BY MOSES MATENGA
HUMAN rights defenders (HRDs) have predicted a tough 2022 and warned of potential violence amid fear that the government will tighten screws on critics ahead of by-elections early next year.
Zimbabwe is expected to hold by-elections in the first quarter of 2022, while political parties are expected to start preparing for national polls to be held in 2023.
President Emmerson Mnangagwa said he would proclaim the date for by-elections in early January.
Southern Defenders, a membership organisation composed of civil society organisations from across southern Africa, expressed fear that the country will take an “authoritarian turn” given the new laws that have been proposed to “silence critics”.
The organisation’s team leader Washington Katema urged human rights defenders “to rise to the occasion and push back on the rising phenomenon of authoritarian consolidation in several southern African countries, including Zimbabwe, Tanzania and Swaziland”.
“In Zimbabwe, our fears are that the government will continue on its ultra-authoritarian turn which started with a military coup in November 2017 and gained momentum after the July 2018 coup proofing “election without choice” — because to all intents and purposes, the election outcome was predetermined,” Katema said.
“In this scenario, the Private Voluntary Organisations (PVO) Amendment Bill and the Patriotic Act will be signed into law. The online and offline civic, democratic and civil society space will continue to shrink. The opposition and human rights activists, including frontline human rights defenders might be forced to go underground, and some driven into exile.”
United Nations special rapporteurs have also expressed grave concern over the PVO Bill, which is designed to control the operations of civic society organisations (CSOs).
Cabinet approved the Bill, which amends several provisions of the PVO Act (Chapter 17:05) that is currently in force. The Amendment Bill was gazetted last month.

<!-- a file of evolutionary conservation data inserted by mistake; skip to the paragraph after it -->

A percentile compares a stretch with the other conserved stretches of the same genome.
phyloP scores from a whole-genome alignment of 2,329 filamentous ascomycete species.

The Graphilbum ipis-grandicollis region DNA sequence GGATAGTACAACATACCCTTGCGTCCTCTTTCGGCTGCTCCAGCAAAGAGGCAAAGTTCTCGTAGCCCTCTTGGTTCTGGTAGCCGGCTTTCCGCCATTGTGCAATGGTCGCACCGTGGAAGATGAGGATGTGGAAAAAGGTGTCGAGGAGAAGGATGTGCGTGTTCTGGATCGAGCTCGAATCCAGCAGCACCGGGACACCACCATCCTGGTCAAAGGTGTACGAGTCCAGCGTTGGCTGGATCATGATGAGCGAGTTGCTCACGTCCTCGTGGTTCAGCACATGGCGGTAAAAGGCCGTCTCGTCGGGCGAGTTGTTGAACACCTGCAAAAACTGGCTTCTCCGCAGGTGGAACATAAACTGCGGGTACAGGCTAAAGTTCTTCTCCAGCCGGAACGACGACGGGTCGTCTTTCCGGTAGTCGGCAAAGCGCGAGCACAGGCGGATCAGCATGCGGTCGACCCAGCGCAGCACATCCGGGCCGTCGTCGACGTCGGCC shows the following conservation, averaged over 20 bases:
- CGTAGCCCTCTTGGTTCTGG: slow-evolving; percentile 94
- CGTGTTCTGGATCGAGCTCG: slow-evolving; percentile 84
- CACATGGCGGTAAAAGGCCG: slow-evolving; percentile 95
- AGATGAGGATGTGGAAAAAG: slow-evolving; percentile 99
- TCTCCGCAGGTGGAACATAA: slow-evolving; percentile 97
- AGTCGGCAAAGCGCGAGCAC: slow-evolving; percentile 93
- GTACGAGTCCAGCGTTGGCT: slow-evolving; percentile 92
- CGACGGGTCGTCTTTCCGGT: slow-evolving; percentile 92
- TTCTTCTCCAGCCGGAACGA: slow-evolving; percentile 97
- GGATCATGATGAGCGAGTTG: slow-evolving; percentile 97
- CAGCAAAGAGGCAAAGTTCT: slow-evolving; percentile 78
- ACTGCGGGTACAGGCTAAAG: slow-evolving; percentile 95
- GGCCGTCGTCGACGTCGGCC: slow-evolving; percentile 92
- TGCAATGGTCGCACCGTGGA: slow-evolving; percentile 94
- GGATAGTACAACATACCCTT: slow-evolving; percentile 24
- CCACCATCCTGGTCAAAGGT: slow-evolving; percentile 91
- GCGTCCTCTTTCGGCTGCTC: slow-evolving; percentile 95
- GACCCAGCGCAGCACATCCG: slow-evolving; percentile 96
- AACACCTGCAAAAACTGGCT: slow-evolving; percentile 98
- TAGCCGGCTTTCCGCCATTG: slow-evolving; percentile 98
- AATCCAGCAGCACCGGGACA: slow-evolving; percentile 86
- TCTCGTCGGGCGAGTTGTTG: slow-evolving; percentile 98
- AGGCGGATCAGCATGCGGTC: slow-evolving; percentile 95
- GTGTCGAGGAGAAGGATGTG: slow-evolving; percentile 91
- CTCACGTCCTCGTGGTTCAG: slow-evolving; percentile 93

The Bill provides for the suspension of a PVOs’ executive committee under certain circumstances, providing wide-ranging powers to national authorities to interfere with the governance of PVOs.
“From our end, we will ensure that HRDs across countries and causes are safe, but not silent. We will be expanding our shield of protection to make sure no one is left behind, with a strategic focus on the traditionally-marginalised groups, especially HRDs in rural and mining communities as well as women rights defenders and public interest journalists,” Katema added.
Crisis in Zimbabwe Coalition director Blessing Vava said 2020 would be challenging for CSOs that faced “draconian laws”.
“It’s a challenging year, especially for CSOs as we are faced with draconian pieces of legislation, including the proposed Patriotic Bill, PVO Amendment Bill among others all which are threatening the existence of civil society,” Vava said.
“Worrying trends of violence witnessed during (MDC Alliance president Nelson) Chamisa’s tours point to a gloomy electoral environment and it seems Zanu PF, using State machinery, is determined to thwart any opposing voices. The State must guarantee the safety of citizens and ensure a peaceful electoral environment.”
There is rising concern from critics, human rights groups and the opposition that Mnangagwa’s government is railroading the PVO Bill, Patriotic Act and other laws to muzzle freedoms of expression, assembly and free speech.
The Patriotic Bill has vague sections which allow the National Prosecuting Authority to institute criminal prosecution against anyone who, in its discretion, is undermining the country or using false statements to paint a bad picture of Zimbabwe to foreign governments.
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